Copies of Precious Cargo are available now at all library branches. Individuals who wish to read the book may call 289-674-0400 to arrange a curbside pickup.

More information about the virtual author visit will be shared and posted on the library’s website and social medial pages in late October.

Share your love of reading and community by participating in One Book One Haldimand 2021. For more information or to suggest a title by an Ontario author for 2022, please contact Katrina Krupicz, Community Outreach Coordinator at 905-318-5932 ext. 6118.

Haldimand County, OPP, GRCA Encourage Water Safety

Haldimand County, OPP and the Grand River Conservation Authority (GRCA) encourages all local residents and visitors to the County to take personal responsibility and make water safety for themselves and their children a priority this summer. It is extremely important for everyone to be aware of safe boating and swimming practices while enjoying the waterways in Haldimand County.

On Tuesday June 8, 2021 at 2:53 p.m., OPP responded to the dam area of the Grand River in Caledonia for a report of a dangerous condition. A concerned passerby noticed a group of youths walking along and swimming in the dam area.

Investigation revealed the youths entered a prohibited area, marked by red and white danger signs, and into the water. Fortunately no one was injured and all parties were accounted for. Tragedy can happen very quickly and the danger of the waters should never be underestimated.

Every year, emergency service personnel respond to many marine related calls including stranded boaters, people fishing or swimming in unsafe areas. Many times, misadventure can lead to tragedy.

It can’t be stressed enough that everyone using the waterways understand the importance of not swimming or boating in prohibited areas. The dam areas in Dunnville and Caledonia are often used by individuals but the water conditions are extremely dangerous.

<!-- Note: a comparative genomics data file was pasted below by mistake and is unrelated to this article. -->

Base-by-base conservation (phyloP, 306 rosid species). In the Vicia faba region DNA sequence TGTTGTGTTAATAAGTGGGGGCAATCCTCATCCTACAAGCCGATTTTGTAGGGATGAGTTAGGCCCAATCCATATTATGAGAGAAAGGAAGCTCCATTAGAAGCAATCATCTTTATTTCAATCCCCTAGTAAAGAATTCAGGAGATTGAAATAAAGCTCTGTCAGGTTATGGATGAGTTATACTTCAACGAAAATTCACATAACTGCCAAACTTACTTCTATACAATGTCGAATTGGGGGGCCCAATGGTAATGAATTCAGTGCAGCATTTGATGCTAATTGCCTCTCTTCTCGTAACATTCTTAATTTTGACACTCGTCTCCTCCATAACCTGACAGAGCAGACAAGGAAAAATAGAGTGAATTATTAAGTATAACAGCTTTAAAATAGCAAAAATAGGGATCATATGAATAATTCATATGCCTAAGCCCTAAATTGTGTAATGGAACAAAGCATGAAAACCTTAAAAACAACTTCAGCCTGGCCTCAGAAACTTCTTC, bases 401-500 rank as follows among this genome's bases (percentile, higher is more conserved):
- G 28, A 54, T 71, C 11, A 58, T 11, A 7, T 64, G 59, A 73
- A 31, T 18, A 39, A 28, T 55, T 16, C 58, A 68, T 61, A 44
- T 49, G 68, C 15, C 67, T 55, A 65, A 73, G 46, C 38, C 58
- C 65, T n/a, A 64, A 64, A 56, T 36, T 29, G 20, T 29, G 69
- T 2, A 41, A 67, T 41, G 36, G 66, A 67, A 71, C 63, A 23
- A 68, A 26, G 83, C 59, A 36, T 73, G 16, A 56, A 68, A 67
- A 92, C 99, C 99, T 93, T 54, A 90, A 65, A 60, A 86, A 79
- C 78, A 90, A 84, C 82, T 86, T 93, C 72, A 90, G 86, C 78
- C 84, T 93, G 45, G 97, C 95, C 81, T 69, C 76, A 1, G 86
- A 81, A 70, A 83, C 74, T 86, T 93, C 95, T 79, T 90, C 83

’Run of the river’ dams, like those in Caledonia and Dunnville may not be as visible from upstream and pose a great risk to river users who disregard warning signs. Like larger dams, low-head dams can also create an underwater recirculating current downstream that is nearly impossible to escape. This current can be so strong that it has the ability to pull people under water, even while wearing a lifejacket. Never swim, walk on, fish, or boat near these dams.

GRCA dams are marked by red and white danger signs. There are also fences, buoys and booms warning you to keep out. You should always:

  • Stay a safe distance outside of the marked danger areas when fishing, boating and swimming
  • Stay off all dams. Use only approved walkways or observation areas.

All parents and caregivers are encouraged to speak with their children about water safety and the dangers of prohibited areas.

The prevention of drownings requires law enforcement efforts and public education but most importantly, prevention starts with you.

There is no one single cause that leads to drownings but there are common contributors. Basic safety practices such as learning to swim at an early age; wearing a lifejacket or a Personal Flotation Device (PFD) while on a vessel or in water; adult supervision of children while swimming; and not drinking and boating can make the difference between surviving, or not.

OPP is also reminding all boaters to ensure they have all of the required safety equipment on board as well as all the required documents to operate a vessel.

For more information about dam safety, visit the GRCA’s website at www.grandriver.ca/en/our-watershed/safety-around-dams

For more information regarding water safety, visit the Lifesaving Society website at www.lifesavingsociety.com/water-safety

For more information on boating safety, visit the Transport Canada website at www.tc.gc.ca/boatingsafety

Haldimand County Recruiting for New Youth and Seniors Advisory Committees